Whiting-Turner Contracting Co. has agreed to pay $1.2 Million in settlement of a federal lawsuit, where they were accused of creating a hostile workplace for Black employees on a Tennessee site.
In a press release, the Equal Employment Opportunity Commission announced that the Baltimore-based company had reached an agreement with the U.S. Equal Employment Opportunity Commission lawyers will be working with the Baltimore-based construction company to revise their anti-harassment policies and train employees on the topic.
The EEOC initially charged the company for creating a racially-hostile work environment in a Google datacenter in Clarksville Tennessee where Whiting Turner served as general contractor from May 2018 to the fall of 2019, in violation of Civil Rights Act of 1964. The lawsuit claimed two Black employees had been called "boys", that employees had been subjected racially offensive vandalism in portable toilets, and on the site itself. A noose hanging from the ceiling was also alleged.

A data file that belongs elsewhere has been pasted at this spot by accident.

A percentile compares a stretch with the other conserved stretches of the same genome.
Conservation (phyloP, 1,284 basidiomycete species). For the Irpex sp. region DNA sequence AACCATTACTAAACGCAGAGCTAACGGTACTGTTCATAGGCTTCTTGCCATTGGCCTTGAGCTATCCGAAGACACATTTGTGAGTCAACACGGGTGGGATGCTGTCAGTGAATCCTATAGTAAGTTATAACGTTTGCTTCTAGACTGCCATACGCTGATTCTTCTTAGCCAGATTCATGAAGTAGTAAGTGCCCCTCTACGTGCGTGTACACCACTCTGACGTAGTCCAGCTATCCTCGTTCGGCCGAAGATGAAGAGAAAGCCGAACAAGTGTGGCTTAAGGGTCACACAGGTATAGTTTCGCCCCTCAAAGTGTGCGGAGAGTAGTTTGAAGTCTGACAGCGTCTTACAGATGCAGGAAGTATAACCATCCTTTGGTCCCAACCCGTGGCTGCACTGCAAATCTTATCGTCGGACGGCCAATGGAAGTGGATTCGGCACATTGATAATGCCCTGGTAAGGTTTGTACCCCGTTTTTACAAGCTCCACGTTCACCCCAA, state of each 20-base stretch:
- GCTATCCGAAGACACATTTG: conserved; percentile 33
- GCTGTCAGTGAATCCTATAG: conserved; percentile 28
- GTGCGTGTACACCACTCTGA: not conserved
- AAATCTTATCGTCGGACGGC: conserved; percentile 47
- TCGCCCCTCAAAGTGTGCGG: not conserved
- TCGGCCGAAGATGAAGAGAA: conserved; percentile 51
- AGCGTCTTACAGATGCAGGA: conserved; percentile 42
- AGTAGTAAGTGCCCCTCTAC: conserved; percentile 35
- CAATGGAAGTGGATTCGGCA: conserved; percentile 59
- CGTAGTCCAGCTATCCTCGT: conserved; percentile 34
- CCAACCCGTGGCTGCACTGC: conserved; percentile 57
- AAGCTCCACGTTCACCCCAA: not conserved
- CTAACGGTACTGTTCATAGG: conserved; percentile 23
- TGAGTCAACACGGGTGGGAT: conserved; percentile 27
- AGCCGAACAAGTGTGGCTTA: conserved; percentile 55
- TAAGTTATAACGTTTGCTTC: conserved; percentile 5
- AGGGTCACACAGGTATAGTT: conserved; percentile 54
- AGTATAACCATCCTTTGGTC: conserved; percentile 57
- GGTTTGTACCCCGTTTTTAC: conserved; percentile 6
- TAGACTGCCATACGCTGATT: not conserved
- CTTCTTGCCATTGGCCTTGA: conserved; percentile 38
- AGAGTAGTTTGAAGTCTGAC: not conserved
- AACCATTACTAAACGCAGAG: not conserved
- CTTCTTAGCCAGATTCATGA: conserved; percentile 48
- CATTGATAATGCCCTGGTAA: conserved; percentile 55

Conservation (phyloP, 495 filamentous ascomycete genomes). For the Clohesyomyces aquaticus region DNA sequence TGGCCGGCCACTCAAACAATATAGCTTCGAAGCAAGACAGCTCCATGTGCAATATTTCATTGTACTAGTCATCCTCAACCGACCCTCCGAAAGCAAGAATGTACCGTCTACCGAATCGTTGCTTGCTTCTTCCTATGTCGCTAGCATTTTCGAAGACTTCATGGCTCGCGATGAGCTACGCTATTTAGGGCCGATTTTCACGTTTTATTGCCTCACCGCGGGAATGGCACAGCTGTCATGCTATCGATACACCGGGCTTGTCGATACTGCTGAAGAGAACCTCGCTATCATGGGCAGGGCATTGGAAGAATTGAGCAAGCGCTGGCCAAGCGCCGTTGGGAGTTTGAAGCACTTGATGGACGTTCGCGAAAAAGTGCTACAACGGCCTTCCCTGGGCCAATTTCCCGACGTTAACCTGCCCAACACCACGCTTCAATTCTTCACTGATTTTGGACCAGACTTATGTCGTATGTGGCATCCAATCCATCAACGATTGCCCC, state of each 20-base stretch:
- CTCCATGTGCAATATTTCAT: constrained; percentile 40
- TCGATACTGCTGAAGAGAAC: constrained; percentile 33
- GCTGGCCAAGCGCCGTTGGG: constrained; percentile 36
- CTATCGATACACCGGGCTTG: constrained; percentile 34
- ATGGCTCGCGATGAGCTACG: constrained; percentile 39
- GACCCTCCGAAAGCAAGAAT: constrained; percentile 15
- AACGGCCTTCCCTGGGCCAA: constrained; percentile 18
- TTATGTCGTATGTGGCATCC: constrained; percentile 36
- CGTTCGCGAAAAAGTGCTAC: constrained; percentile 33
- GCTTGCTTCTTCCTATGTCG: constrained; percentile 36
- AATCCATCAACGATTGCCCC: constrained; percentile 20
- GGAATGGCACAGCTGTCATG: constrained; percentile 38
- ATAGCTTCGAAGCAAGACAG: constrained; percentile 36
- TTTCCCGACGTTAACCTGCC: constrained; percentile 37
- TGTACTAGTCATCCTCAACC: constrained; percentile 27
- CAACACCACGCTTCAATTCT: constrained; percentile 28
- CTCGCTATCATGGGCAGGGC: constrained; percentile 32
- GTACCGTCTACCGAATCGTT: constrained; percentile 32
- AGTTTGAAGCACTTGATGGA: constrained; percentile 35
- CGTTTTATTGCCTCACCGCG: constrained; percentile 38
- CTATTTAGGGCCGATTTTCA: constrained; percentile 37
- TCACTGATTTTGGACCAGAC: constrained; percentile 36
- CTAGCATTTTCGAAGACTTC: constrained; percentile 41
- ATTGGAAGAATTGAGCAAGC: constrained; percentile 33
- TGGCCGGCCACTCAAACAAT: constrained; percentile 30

Attorneys alleged that while Black employees complained to Whiting-Turner about these problems several times, they were not addressed, and the employees who made the complaint were terminated.
Charlotte A. Burrows, EEOC chairperson, said that the allegations in the Whiting Turner matter were a prime illustration of the need for the EEOC to continue its efforts to eliminate racism from the construction industry. I am happy that the Memphis District Office was able to secure meaningful changes in the employer's practice and monetary compensation for Black workers who were harmed by discriminatory conduct.
Whiting-Turner has not admitted any wrongdoing in the settlement. The company representatives and the attorneys who represented the company in this case declined to comment on the case.
Whiting-Turner Contracting Co. was ranked number one in this year's Baltimore Business Journal List of Largest Construction and General Contractors. Company representatives said that the company had generated $606.95 in contracting revenues in Baltimore last year.